Was Namibia too quick to forget genocide?

Memorial to Nama and Ovaherero killed at Shark Island. Photo by Matthew Hendricks, used with permission.

On May 28, Namibian Information and Communication Technology Minister Emma Theofelus announced that, from next year, 2025, the 28th of May will be a public holiday, to be known as Genocide Remembrance Day. The day is meant to commemorate all those Nama and Ovaherero people killed during the 1904–1908 genocide engineered by colonial Germany. 

The announcement comes some three decades after Namibia first gained independence from apartheid-South Africa. The question, therefore, emerges: Why did Namibia take so long after independence to commemorate the genocide that wiped out roughly 76 percent of the Nama and Ovaherero people?

The first Europeans to land in Namibia

The first European to “discover” Namibia was Portuguese sailor Diago Cao in 1485. Upon arriving along the Skeleton Coast, now famous for the abandoned shipwrecks littering its coastline, Cao erected a limestone cross and christened the area Cabo da Cruz (Cape Cross).

Another popular tourist site, Diaz Point, marks the landing of Europe’s second traveller to Namibia just two years after Cao. On his way to the Cape of Good Hope, Barholomeu Deus stopped at this site roughly 20 km (12.4 miles) away from the Namibian town now known as Luderitz. 

While Deus went on to “discover” Walvis Bay, still the country’s largest commercial port, in 1487, it was only founded by the Dutch in 1793. The British would then go on to annex the port in 1840 in an attempt to secure their trade route to the Cape of Good Hope in modern-day South Africa. While Namibia was branded German South West Africa from 1884 to 1915, under the control of its namesake, Walvis Bay remained securely in the hands of the British until the country became a South African protectorate as a result of World War I and a subsequent 1920 League of Nations resolution

This, unfortunately, is a rather common tale. Countless countries in Africa, Asia and the Americas have been traded between the Portuguese, Spanish, Dutch and British as early as the 15th century. However, while the likes of the United States became settler colonies as early as 1606, malaria largely prevented Europeans from settling on the African continent — with some notable exceptions such as the malaria-free Cape colony, first established by the Dutch in 1652. Ultimately, South Africa and Algeria would become the countries with the largest number of European settlers on the continent, with Zimbabwe, Kenya, Mozambique, Angola and Namibia being home to much smaller settler colonies. Even smaller colonies, known as regional enclaves, also existed in Tanzania, Congo, Rwanda, and Burundi. What ultimately drew European settlers? The discovery of minerals.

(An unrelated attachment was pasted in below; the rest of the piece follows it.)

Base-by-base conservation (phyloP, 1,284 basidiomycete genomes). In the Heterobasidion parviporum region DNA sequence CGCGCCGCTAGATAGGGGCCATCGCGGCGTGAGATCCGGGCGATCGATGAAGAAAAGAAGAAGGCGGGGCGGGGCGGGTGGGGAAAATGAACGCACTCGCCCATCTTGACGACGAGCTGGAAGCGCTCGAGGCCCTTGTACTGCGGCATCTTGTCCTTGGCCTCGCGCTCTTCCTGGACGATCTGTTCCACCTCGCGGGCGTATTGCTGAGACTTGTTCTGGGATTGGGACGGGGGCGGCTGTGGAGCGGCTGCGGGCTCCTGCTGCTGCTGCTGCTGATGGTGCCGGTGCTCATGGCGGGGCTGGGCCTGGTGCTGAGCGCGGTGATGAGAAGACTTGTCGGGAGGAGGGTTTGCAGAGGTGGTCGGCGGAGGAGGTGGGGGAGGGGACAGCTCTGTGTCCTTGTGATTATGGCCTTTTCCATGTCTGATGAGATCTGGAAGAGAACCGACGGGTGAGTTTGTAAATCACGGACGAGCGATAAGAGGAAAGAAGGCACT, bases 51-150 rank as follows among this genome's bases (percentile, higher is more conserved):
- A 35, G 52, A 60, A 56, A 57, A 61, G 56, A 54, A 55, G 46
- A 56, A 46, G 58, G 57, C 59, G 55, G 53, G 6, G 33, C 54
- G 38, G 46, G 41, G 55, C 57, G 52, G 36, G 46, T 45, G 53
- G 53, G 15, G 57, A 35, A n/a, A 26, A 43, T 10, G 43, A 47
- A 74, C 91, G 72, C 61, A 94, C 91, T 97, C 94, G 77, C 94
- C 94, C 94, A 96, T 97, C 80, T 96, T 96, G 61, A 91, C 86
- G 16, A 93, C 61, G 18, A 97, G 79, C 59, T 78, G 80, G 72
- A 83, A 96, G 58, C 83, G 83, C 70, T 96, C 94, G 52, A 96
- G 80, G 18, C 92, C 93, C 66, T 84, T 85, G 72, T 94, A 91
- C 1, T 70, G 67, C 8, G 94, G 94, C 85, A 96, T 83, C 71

The onset of settler colonialism

When the first prospectors arrived in Namibia in the late 1700s to look for precious metals and minerals, they reported that the Indigenous peoples were already mining, processing, and trading copper in the Otavi region. European commercial mining began later, starting with the Matchless Copper Mine in 1856 and the Pamona Silver Mine in 1864. Diamonds were later discovered in 1908 at what would become Kolmanskop mine, between the towns of Aus and Luderitz. As lucrative as this finding was, railway worker Zacharias Lewala, the man to first uncover diamonds in the region, never saw the millions to be mined. These winnings went rather to his supervisor, August Staunch. 

Ultimately, mining towns popped up all over the country with the discovery of minerals and precious metals.  Approximately 200 mining towns have since been abandoned, leaving behind only shells of colonial towns and their Edwardian buildings. In fact, at the site of the old abandoned town of Kolmanskop, for the price of N$150 (USD 8), you can tour the premises and be regaled with stories of wealthy townspeople eating caviar and drinking champagne imported from Europe in the middle of the Namibian desert — only briefly learning about the 800 or so workers who lived in the off-limits barracks on the opposite side of the highway, mining diamonds by hand and being subjected to regular radiation by the town’s state-of-the-art X-ray machine.